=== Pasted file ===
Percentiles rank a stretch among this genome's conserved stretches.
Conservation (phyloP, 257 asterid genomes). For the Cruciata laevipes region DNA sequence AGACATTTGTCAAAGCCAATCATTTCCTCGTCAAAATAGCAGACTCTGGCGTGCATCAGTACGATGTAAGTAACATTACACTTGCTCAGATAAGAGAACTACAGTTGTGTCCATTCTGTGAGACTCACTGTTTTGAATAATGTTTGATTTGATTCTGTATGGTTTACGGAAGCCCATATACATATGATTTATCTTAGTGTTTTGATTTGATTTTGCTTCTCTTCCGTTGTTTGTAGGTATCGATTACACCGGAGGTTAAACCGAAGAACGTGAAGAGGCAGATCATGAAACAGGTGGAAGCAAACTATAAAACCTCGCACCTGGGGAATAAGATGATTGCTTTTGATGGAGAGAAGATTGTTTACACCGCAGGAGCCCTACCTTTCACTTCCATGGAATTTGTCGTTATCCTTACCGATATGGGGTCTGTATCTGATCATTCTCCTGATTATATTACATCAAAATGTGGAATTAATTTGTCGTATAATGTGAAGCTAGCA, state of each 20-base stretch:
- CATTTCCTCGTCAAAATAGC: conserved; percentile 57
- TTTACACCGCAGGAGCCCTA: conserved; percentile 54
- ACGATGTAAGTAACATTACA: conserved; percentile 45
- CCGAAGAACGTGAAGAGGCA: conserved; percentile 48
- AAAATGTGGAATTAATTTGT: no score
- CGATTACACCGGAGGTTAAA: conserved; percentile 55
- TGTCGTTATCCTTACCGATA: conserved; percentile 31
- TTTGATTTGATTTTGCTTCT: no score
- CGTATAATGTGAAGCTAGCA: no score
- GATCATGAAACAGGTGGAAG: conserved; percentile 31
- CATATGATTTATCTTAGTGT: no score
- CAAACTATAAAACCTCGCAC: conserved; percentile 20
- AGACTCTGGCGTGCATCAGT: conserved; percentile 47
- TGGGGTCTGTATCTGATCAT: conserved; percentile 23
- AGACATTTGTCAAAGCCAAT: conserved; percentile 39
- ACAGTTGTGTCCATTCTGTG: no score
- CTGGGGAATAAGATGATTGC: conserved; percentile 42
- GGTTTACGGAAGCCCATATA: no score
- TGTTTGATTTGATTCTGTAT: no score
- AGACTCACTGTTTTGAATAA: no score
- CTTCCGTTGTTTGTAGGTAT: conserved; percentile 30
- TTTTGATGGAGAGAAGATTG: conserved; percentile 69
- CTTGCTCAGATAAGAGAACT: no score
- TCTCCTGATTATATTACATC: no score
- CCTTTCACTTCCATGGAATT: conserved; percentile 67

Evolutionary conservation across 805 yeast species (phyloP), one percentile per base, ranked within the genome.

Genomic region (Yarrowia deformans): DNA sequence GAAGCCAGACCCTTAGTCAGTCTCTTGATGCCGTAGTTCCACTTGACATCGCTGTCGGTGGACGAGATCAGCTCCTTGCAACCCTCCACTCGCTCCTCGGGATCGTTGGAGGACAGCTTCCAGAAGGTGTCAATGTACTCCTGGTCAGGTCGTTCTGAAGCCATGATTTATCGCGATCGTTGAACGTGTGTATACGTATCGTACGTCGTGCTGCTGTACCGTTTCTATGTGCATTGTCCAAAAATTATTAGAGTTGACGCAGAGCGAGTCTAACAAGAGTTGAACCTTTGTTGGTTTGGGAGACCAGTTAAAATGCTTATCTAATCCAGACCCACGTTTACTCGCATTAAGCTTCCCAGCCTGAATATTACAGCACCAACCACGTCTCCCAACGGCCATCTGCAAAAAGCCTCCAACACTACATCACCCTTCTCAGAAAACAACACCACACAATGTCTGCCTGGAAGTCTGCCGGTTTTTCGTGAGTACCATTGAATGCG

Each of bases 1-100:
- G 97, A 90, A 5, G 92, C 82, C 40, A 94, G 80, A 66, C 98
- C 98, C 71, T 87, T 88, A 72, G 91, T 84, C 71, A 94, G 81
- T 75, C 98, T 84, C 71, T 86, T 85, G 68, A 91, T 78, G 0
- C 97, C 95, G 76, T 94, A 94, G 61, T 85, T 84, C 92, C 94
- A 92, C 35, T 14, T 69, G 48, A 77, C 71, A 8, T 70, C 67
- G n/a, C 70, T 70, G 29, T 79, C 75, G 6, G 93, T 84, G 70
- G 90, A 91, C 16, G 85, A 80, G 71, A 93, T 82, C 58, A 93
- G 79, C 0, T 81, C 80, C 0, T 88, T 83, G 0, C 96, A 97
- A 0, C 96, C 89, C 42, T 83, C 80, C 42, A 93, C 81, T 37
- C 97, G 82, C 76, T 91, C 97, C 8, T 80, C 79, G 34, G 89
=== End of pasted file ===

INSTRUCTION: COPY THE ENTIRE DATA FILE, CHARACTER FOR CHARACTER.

Percentiles rank a stretch among this genome's conserved stretches.
Conservation (phyloP, 257 asterid genomes). For the Cruciata laevipes region DNA sequence AGACATTTGTCAAAGCCAATCATTTCCTCGTCAAAATAGCAGACTCTGGCGTGCATCAGTACGATGTAAGTAACATTACACTTGCTCAGATAAGAGAACTACAGTTGTGTCCATTCTGTGAGACTCACTGTTTTGAATAATGTTTGATTTGATTCTGTATGGTTTACGGAAGCCCATATACATATGATTTATCTTAGTGTTTTGATTTGATTTTGCTTCTCTTCCGTTGTTTGTAGGTATCGATTACACCGGAGGTTAAACCGAAGAACGTGAAGAGGCAGATCATGAAACAGGTGGAAGCAAACTATAAAACCTCGCACCTGGGGAATAAGATGATTGCTTTTGATGGAGAGAAGATTGTTTACACCGCAGGAGCCCTACCTTTCACTTCCATGGAATTTGTCGTTATCCTTACCGATATGGGGTCTGTATCTGATCATTCTCCTGATTATATTACATCAAAATGTGGAATTAATTTGTCGTATAATGTGAAGCTAGCA, state of each 20-base stretch:
- CATTTCCTCGTCAAAATAGC: conserved; percentile 57
- TTTACACCGCAGGAGCCCTA: conserved; percentile 54
- ACGATGTAAGTAACATTACA: conserved; percentile 45
- CCGAAGAACGTGAAGAGGCA: conserved; percentile 48
- AAAATGTGGAATTAATTTGT: no score
- CGATTACACCGGAGGTTAAA: conserved; percentile 55
- TGTCGTTATCCTTACCGATA: conserved; percentile 31
- TTTGATTTGATTTTGCTTCT: no score
- CGTATAATGTGAAGCTAGCA: no score
- GATCATGAAACAGGTGGAAG: conserved; percentile 31
- CATATGATTTATCTTAGTGT: no score
- CAAACTATAAAACCTCGCAC: conserved; percentile 20
- AGACTCTGGCGTGCATCAGT: conserved; percentile 47
- TGGGGTCTGTATCTGATCAT: conserved; percentile 23
- AGACATTTGTCAAAGCCAAT: conserved; percentile 39
- ACAGTTGTGTCCATTCTGTG: no score
- CTGGGGAATAAGATGATTGC: conserved; percentile 42
- GGTTTACGGAAGCCCATATA: no score
- TGTTTGATTTGATTCTGTAT: no score
- AGACTCACTGTTTTGAATAA: no score
- CTTCCGTTGTTTGTAGGTAT: conserved; percentile 30
- TTTTGATGGAGAGAAGATTG: conserved; percentile 69
- CTTGCTCAGATAAGAGAACT: no score
- TCTCCTGATTATATTACATC: no score
- CCTTTCACTTCCATGGAATT: conserved; percentile 67

Evolutionary conservation across 805 yeast species (phyloP), one percentile per base, ranked within the genome.

Genomic region (Yarrowia deformans): DNA sequence GAAGCCAGACCCTTAGTCAGTCTCTTGATGCCGTAGTTCCACTTGACATCGCTGTCGGTGGACGAGATCAGCTCCTTGCAACCCTCCACTCGCTCCTCGGGATCGTTGGAGGACAGCTTCCAGAAGGTGTCAATGTACTCCTGGTCAGGTCGTTCTGAAGCCATGATTTATCGCGATCGTTGAACGTGTGTATACGTATCGTACGTCGTGCTGCTGTACCGTTTCTATGTGCATTGTCCAAAAATTATTAGAGTTGACGCAGAGCGAGTCTAACAAGAGTTGAACCTTTGTTGGTTTGGGAGACCAGTTAAAATGCTTATCTAATCCAGACCCACGTTTACTCGCATTAAGCTTCCCAGCCTGAATATTACAGCACCAACCACGTCTCCCAACGGCCATCTGCAAAAAGCCTCCAACACTACATCACCCTTCTCAGAAAACAACACCACACAATGTCTGCCTGGAAGTCTGCCGGTTTTTCGTGAGTACCATTGAATGCG

Each of bases 1-100:
- G 97, A 90, A 5, G 92, C 82, C 40, A 94, G 80, A 66, C 98
- C 98, C 71, T 87, T 88, A 72, G 91, T 84, C 71, A 94, G 81
- T 75, C 98, T 84, C 71, T 86, T 85, G 68, A 91, T 78, G 0
- C 97, C 95, G 76, T 94, A 94, G 61, T 85, T 84, C 92, C 94
- A 92, C 35, T 14, T 69, G 48, A 77, C 71, A 8, T 70, C 67
- G n/a, C 70, T 70, G 29, T 79, C 75, G 6, G 93, T 84, G 70
- G 90, A 91, C 16, G 85, A 80, G 71, A 93, T 82, C 58, A 93
- G 79, C 0, T 81, C 80, C 0, T 88, T 83, G 0, C 96, A 97
- A 0, C 96, C 89, C 42, T 83, C 80, C 42, A 93, C 81, T 37
- C 97, G 82, C 76, T 91, C 97, C 8, T 80, C 79, G 34, G 89